<p>Took the words out of my mouth! Another parent and I were just discussing how D1 (not ivies) have a great advantage for players--in perks--even beyond the money--such as academic support, housing/scheduling priority, sports/medical support etc</p>

<p>The time that the kids in D1 sports put in--is immense--far above a typical EC--and that commitment means alot of sacrifice. So it is a good quesiton to say--why play for an ivy vs another D1--since the D1 will help support the student-ahtletes's contribution (beyond the classroom)</p>

<p>To me you can both play a sport and take on a rigorous academic program IF you choose the right level. I went through this with my D and kept my fingers crossed as she considered the D1 vs. D3 debate. All the research and conversations we had with various people indicate it is doable and being done but at the D3 level not D1. Regardless of the NCAA commercial D1 is athlete-student, not student athlete. I think the other critical element is a word that appears in a couple of the above posts --- "passion". If the passion to participate is there, as it is in my D's case, you should go for it.</p>

<p>Not many people at Rice care about the football games- unless they sneak into a bowl.</p>

<p>There are lots of reasons to go to an Ivy as an athlete- even for football. You are NOT putting in the level of commitment that you would in the SEC. It is still high and very intense, but let's face it- the Ivy League is not the SEC or Big 12 (oh wait- is there still a Big 12?) You get supported as an athlete at the Ivy schools- you just don't get a scholarship.</p>

<p>A girl who graduated fr. h.s. with S1 went to Columbia, majored in Civil Engineering and was a top diver on the swim and dive team all four years, winning a conf. championship and setting sch. records in her event. Knew her since she was a toddler...always a great kid, very smart and dedicated. She also had p/t on campus jobs while there.
It can be done but takes a special person to compete and major in a tough curriculum.</p>

<p>alum08 and fogfog: If you think the commitment to play football at an Ivy is the same as at Vanderbilt, Northwestern, or Stanford, I have to conclude that you have never seen an Ivy football game. There are some great players on the field, but it's not anything like competitive D-I football.</p>

<p>Back in the day, I knew a number of athletes at my Ivy and its rival who did fine balancing football and challenging academics. The football captain my year went to UVa Law School and then clerked for Justice Powell; the quarterback at the time was a Molecular Biology major and pre-med; a future NFL all-star (who was not drafted, however) was an honors economics major; one of my roommates was a basketball recruit/pre-med. The kids who went on to the pros worked much, much harder at their sports after their college career ended than during it.</p>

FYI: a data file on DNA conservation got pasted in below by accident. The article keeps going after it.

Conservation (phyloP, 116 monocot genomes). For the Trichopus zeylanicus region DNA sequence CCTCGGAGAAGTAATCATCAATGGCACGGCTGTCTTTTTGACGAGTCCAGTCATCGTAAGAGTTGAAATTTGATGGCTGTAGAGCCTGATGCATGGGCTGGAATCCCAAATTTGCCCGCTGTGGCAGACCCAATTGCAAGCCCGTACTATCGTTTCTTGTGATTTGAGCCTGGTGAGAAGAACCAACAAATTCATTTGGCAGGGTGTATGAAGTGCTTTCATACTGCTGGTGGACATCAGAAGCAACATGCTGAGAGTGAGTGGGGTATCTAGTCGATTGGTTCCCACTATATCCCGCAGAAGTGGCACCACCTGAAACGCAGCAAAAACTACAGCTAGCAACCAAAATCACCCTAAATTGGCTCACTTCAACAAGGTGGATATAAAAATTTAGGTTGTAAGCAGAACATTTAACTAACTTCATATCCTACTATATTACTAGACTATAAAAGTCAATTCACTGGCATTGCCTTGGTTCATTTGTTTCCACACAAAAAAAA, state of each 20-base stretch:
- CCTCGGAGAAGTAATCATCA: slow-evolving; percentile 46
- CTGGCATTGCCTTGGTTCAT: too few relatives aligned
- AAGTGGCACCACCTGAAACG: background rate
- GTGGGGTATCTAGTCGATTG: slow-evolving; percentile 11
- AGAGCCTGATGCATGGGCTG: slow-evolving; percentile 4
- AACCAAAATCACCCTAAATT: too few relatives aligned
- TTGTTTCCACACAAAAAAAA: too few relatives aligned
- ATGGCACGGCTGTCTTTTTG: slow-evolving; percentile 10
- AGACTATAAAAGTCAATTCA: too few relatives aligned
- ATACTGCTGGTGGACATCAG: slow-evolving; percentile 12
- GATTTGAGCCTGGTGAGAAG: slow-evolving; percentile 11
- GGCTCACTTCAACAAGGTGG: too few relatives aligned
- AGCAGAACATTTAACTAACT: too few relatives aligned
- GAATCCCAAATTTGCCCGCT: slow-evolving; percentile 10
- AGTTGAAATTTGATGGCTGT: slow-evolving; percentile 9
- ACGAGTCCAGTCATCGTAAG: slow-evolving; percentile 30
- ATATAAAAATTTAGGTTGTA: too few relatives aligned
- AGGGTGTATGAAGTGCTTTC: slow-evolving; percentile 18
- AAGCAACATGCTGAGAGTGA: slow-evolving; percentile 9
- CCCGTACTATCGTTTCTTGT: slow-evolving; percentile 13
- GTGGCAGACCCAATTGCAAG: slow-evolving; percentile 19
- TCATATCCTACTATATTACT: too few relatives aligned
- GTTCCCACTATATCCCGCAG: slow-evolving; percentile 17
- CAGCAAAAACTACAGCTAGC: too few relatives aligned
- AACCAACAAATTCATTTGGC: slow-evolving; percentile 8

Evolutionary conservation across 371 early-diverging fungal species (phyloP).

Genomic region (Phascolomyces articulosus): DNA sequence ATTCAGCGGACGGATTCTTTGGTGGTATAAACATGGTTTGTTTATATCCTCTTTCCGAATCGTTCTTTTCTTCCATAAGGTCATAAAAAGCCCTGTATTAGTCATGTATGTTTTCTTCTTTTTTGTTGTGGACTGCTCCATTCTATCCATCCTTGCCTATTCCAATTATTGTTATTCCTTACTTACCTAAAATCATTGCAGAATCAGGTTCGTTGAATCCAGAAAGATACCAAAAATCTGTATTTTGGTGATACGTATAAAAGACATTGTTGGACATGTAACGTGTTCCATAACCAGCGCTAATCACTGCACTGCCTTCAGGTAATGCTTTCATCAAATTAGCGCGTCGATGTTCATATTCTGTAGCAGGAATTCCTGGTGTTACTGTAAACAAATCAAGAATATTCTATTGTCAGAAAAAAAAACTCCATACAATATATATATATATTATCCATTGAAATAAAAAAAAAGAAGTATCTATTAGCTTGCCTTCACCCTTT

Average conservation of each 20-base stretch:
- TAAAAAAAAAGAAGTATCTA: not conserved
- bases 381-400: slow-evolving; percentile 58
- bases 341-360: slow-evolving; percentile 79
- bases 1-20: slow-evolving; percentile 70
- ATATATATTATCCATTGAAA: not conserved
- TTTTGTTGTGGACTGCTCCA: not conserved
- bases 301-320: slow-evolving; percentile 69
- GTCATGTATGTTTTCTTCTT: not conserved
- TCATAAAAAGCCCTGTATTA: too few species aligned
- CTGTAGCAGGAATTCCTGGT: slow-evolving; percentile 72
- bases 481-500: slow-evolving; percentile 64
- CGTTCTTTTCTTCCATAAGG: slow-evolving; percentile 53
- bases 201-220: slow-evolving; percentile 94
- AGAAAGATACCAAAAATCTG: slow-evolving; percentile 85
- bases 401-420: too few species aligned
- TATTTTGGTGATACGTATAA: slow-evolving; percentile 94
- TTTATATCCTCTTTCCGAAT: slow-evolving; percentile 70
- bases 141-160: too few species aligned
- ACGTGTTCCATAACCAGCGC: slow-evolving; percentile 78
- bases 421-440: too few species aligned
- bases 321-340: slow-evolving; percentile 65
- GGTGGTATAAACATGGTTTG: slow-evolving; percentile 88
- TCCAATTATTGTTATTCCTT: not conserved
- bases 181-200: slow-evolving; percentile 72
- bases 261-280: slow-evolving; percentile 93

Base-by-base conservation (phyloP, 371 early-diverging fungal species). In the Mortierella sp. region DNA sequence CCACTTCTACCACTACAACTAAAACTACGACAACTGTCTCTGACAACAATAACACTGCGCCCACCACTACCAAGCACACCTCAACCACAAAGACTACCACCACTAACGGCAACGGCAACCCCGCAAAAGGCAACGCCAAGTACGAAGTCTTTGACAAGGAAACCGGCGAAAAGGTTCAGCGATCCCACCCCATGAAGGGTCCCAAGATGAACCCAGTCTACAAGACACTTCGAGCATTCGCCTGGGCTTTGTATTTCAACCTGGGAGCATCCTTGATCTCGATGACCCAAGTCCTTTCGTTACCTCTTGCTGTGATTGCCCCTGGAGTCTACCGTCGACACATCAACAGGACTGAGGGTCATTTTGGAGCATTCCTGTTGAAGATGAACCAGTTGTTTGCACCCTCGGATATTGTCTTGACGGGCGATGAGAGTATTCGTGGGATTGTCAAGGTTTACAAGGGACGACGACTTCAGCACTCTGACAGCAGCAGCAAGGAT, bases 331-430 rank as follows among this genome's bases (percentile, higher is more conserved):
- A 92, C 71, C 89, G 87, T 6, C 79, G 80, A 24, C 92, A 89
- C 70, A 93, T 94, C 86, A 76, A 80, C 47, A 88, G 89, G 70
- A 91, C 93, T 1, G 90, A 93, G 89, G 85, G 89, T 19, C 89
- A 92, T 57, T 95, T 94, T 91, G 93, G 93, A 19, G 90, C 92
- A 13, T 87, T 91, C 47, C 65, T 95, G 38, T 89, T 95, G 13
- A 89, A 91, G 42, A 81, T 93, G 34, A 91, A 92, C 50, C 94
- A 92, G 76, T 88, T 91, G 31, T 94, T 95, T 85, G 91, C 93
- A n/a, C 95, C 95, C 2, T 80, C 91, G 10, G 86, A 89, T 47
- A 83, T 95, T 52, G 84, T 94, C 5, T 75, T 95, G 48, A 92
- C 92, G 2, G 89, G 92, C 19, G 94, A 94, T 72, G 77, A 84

<p>Lion 0709, your daughter is a special kid. I predict she will be a very productive member of society and will likely accomplish great things.</p>

<p>It sounds like it might be worth his while to look at the NESCAC schools. Their football season consists of only league play with no post-season play - and they can be very competitive. Great academics, work hard-play hard attitude, and out of season competition and practices are not allowed. The guys will still work out, lift and have "captain's practices" but the coaches are not allowed to be there and there is no requirement to attend - in fact a lot of players still do a semester abroad and many do very well academically. Sounds like the best of both worlds.</p>

<p>My son played lacrosse at an Ivy. He would not have given up his sport for anything. He did not have a "typical college experience" but tells us he wouldn't change a thing.</p>

<p>PS - It also depends on what he would be doing if not playing. I know that sports keeps a lot of kids on the relatively straight and narrow. Even kids you would never expect it of spend their down time partying if there is nothing else filling their time. Remember, the amount of time attending classes is significantly less than in high school. I can make a case for the discipline of keeping up with a team and your schoolwork with less time for MTV and the like. It doesn't sound like he has a passion for ECs except for sports - if he finds something at college he can do that instead of playing - but if he has nothing he's targeting then football may very well be a good thing.</p>

<p>The Ivy league invented football (either Harvard or Princeton - open to ongoing debate). There is so much history, tradition and rivalry in that sport in the Ivies, which to me is enough reason to play there.</p>